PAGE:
Hapoalim cuts 900 jobs in sector shake-up
Israel's largest bank announced the dismissal of 900 employees in the most ambitious streamlining plan in the sector's history. The board of directors yesterday approved management's agreement with the bank's labor union to lay off 10 percent of its workforce, in the coming weeks.
Israel's largest bank announced the dismissal of 900 employees in the most ambitious streamlining plan in the sector's history.
The board of directors yesterday approved management's agreement with the bank's labor union to lay off 10 percent of its workforce, in the coming weeks. The restructuring plan will cost NIS 580 million, provisions for which will appear in Q4 2002 and Q1 2003 financial reports.
Meanwhile, CEO Eli Yones will negotiate with its mortgage subsidiary Bank Mishkan's union to lay off another 100 employees. Bank Hapoalim recently completed a buy offer for the smaller bank, which it plans to swallow, saving on redundant staffing at Mishkan.
Yones said at a press conference yesterday that there was no avoiding the layoffs. "We have recognized that a far-reaching, cost-cutting plan is necessary due to the economic situation, the ongoing recession and its impact on our clients."
The layoffs are based on early retirement plans for employees over 56 years of age and severance packages based on 2.3 monthly salaries per year of seniority for younger employees who receive pink slips. Although the terms are less generous than earlier voluntary early retirement plans, they are still considered far above the accepted practice of basing severance packages on a single salary per year.
The cost extrapolates to an average NIS 645,000 severance package per employee, however the balance sheet cost of the package only reflects payment beyond the legally-mandated single salary package. The base cost of the severance packages, which does not come from the bank's coffers, brings the average severance package to NIS 1 million and the total cost of the plan to NIS 900 million.
Yones said the layoffs will lead to an annual gross savings of NIS 277 million, with return on investment in the plan in 2.1 years. Yones and the rest of the bank's senior management also agreed to a 7-percent cut in their own salaries.
This is the first time the bank has opted for a layoff plan instead of a voluntary early retirement plan. Sector sources attributed the earlier reticence against firings to the bank's desire to preserve labor relations and the strong banking employee unions.
Watch for rerun at Leumi
The last time the Israeli banking sector issued pink slips was at United Mizrahi Bank in 1995 and then only after a drawn-out battle in which the unions published newspaper ads calling on bank clients to withdraw their funds from the bank.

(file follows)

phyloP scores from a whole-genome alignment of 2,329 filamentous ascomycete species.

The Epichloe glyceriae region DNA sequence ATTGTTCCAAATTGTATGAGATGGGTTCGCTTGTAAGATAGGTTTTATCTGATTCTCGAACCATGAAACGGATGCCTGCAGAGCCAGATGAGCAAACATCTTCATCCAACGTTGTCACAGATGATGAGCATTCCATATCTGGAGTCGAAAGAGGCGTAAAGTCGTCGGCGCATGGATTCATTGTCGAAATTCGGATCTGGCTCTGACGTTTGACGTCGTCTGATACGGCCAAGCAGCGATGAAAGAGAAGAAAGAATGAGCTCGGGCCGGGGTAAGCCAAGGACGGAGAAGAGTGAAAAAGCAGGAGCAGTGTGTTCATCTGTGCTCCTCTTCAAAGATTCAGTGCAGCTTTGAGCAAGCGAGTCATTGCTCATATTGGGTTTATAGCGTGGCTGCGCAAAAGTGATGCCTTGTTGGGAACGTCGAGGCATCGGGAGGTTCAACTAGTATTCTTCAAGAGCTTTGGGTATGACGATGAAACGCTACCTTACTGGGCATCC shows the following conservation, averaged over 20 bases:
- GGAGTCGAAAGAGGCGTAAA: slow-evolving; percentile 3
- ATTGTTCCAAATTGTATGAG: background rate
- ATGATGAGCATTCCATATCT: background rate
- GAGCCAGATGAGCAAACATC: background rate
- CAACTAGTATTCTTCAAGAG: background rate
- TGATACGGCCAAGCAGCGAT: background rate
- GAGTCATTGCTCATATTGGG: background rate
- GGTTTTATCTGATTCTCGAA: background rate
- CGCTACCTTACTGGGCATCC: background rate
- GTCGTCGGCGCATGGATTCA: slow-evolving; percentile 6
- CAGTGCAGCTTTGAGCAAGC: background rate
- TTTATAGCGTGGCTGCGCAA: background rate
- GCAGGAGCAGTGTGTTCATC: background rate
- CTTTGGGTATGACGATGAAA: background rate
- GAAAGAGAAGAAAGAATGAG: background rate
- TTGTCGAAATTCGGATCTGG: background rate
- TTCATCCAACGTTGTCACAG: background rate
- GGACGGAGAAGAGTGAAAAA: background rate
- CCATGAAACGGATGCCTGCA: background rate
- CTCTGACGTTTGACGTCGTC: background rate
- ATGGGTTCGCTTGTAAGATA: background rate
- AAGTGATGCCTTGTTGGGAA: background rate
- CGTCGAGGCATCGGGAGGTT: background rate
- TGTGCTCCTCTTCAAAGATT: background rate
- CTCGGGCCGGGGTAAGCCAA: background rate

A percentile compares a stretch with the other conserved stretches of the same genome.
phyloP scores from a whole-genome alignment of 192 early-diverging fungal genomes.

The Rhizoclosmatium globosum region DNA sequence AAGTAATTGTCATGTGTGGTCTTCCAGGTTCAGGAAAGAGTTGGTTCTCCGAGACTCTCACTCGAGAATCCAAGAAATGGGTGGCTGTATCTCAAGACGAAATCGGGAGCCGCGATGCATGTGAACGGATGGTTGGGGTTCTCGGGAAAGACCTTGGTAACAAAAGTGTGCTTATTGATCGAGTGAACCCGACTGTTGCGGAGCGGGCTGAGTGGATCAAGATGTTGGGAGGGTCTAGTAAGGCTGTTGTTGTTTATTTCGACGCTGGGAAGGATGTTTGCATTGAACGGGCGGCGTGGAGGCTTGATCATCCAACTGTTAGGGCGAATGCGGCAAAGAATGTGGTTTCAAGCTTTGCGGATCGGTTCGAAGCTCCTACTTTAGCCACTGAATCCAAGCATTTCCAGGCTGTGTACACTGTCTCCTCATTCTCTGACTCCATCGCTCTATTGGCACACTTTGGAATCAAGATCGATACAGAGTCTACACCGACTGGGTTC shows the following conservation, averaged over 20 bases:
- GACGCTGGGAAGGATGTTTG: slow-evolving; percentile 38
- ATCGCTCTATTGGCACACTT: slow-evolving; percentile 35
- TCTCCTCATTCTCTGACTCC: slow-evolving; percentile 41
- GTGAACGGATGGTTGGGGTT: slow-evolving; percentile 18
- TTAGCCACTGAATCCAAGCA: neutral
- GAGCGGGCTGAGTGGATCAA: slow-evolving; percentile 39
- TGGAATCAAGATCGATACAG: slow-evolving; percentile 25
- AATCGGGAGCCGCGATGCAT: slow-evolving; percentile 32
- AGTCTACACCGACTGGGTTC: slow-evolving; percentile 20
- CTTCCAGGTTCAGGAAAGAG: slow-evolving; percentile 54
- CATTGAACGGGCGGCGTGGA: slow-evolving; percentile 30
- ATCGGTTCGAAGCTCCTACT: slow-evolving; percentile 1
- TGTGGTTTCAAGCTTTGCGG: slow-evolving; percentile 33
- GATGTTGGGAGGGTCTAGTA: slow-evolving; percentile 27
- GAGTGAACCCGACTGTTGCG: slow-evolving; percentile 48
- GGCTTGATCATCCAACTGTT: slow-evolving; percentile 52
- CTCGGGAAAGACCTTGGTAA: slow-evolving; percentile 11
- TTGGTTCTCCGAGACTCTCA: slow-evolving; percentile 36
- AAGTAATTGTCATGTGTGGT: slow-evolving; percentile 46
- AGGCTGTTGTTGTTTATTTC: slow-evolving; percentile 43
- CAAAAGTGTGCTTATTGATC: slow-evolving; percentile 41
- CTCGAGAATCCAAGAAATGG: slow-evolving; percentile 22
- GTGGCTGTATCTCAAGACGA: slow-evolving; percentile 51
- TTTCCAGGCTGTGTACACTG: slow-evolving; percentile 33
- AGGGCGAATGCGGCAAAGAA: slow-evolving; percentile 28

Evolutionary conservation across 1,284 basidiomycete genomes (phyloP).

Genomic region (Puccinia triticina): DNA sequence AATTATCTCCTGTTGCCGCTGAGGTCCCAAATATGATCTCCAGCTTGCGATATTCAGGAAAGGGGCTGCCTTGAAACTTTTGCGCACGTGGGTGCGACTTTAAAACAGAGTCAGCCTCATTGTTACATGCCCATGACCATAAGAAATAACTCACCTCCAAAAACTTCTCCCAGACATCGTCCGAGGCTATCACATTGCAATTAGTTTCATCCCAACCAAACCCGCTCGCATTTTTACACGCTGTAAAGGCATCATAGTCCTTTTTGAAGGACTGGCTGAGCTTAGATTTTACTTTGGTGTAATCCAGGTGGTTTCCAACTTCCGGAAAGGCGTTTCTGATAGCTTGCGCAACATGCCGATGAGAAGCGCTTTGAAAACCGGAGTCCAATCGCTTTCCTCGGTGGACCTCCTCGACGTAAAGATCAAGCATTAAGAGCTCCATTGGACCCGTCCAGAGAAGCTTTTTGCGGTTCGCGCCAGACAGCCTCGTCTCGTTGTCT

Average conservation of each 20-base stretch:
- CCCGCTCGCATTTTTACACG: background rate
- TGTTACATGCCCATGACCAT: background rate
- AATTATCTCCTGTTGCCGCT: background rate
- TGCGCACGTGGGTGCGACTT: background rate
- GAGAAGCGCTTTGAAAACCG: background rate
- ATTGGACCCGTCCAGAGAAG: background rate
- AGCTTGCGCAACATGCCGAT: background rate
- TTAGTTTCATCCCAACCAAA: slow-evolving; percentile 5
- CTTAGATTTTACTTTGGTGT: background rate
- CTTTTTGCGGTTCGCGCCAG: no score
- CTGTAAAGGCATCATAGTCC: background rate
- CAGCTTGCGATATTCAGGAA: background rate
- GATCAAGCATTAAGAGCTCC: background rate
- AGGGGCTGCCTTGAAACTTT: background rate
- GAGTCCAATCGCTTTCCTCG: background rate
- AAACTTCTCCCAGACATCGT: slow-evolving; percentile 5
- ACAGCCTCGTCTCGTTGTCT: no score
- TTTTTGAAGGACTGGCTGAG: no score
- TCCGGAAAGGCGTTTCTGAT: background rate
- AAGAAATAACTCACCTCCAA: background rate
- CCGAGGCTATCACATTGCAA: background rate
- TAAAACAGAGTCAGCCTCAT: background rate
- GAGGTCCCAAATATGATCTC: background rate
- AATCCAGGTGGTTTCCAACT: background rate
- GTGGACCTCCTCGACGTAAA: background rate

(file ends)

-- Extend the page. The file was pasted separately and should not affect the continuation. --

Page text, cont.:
But Bank Hapoalim is not Mizrahi and its union has always been considered reasonable, one that didn't make trouble and didn't go on strike. As things look now, even this unprecedented 1,000-person layoff round won't lead to strikes or even a labor dispute.
One look at the press release reveals how unusual the move is - it never mentions layoffs. Instead, the bank preferred to use the more euphemistic "departure."
At any other bank, even preliminary mentions of a 10 percent cut in the workforce would lead to a general strike at the bank.
Bank Hapoalim is one of the most efficient banks in the sector, presumably the last to cut costs and workers. But the flattering efficiency data is only good for comparison in the media. In the end, a bank's controlling shareholders measure the quality of their investment by its ability to pay a dividend.
Since acquiring the bank in 1996, the controlling shareholders have seen the bank make money hand over fist and collected handsome dividends. But in the past year, the dividend stream dried up, forcing shareholders, who need that cash flow to service the loans they took to buy the bank in the first place, had to make tough decisions.
The round of layoffs won't solve the dividend problem right away, damaging short-term profitability, but it does afford a view of a more optimistic horizon, after years of dreaming of a drastic streamlining move.
Bank Hapoalim's decision is not just a big moment for the bank, but for the entire banking sector. Trendsetter Hapoalim's move will likely provide good reason for competitors in worse condition - like Bank Leumi and Israel Discount Bank - to follow suit. But this doesn't mean their moves will also encounter the type of understanding demonstrated by the Hapoalim labor union.
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